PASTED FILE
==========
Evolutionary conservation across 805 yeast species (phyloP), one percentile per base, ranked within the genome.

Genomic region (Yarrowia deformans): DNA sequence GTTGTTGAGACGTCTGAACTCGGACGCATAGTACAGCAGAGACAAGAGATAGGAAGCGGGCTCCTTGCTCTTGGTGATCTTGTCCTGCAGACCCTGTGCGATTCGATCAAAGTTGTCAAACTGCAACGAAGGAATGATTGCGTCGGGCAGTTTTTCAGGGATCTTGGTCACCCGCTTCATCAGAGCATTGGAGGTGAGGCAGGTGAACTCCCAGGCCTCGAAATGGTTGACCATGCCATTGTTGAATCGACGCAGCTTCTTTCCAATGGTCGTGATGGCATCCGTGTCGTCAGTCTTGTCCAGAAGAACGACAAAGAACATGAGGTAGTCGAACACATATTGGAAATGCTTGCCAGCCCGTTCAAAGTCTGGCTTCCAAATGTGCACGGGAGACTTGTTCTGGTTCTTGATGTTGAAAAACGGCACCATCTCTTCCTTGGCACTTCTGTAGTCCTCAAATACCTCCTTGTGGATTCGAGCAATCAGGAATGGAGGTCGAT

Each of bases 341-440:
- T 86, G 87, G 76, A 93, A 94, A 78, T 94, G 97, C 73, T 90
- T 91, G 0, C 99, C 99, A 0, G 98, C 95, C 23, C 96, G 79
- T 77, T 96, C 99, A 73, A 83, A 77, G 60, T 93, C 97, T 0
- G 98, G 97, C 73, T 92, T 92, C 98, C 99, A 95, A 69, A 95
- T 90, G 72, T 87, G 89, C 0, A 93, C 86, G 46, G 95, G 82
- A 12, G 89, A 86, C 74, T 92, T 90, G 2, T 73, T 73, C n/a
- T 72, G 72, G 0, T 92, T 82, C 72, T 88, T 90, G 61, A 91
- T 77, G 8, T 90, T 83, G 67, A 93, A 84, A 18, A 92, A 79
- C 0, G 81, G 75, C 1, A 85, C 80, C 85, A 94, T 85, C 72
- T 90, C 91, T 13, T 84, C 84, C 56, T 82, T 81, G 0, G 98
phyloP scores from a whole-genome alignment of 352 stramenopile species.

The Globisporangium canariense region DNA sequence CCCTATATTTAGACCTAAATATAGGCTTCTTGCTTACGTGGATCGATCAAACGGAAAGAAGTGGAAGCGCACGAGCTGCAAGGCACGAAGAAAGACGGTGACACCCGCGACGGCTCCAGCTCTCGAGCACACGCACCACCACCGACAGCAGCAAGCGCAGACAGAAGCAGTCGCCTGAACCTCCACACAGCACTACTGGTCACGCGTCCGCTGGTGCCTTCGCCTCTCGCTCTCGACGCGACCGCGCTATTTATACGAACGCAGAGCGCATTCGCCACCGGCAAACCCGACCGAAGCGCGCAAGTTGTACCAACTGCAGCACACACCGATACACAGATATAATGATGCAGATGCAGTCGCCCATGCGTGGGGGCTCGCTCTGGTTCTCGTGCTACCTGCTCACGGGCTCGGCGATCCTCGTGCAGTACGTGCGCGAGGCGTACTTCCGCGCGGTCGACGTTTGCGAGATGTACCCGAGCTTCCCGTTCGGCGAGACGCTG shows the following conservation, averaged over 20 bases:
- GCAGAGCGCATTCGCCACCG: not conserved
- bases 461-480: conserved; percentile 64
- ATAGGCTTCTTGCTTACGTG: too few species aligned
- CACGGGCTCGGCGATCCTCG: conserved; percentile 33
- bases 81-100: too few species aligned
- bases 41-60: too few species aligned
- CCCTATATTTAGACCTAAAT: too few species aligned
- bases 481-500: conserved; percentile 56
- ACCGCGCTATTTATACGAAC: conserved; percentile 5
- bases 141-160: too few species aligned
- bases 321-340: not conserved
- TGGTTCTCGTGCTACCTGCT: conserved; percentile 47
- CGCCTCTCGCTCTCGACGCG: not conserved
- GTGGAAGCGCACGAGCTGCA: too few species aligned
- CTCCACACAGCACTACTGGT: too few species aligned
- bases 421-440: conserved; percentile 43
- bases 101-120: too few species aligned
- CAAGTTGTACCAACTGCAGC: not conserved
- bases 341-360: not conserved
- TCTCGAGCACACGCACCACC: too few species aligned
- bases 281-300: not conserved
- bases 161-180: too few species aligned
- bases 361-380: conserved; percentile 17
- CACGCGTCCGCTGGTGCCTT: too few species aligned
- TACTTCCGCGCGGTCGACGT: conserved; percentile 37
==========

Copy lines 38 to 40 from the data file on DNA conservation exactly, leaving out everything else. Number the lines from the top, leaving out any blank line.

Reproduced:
- bases 361-380: conserved; percentile 17
- CACGCGTCCGCTGGTGCCTT: too few species aligned
- TACTTCCGCGCGGTCGACGT: conserved; percentile 37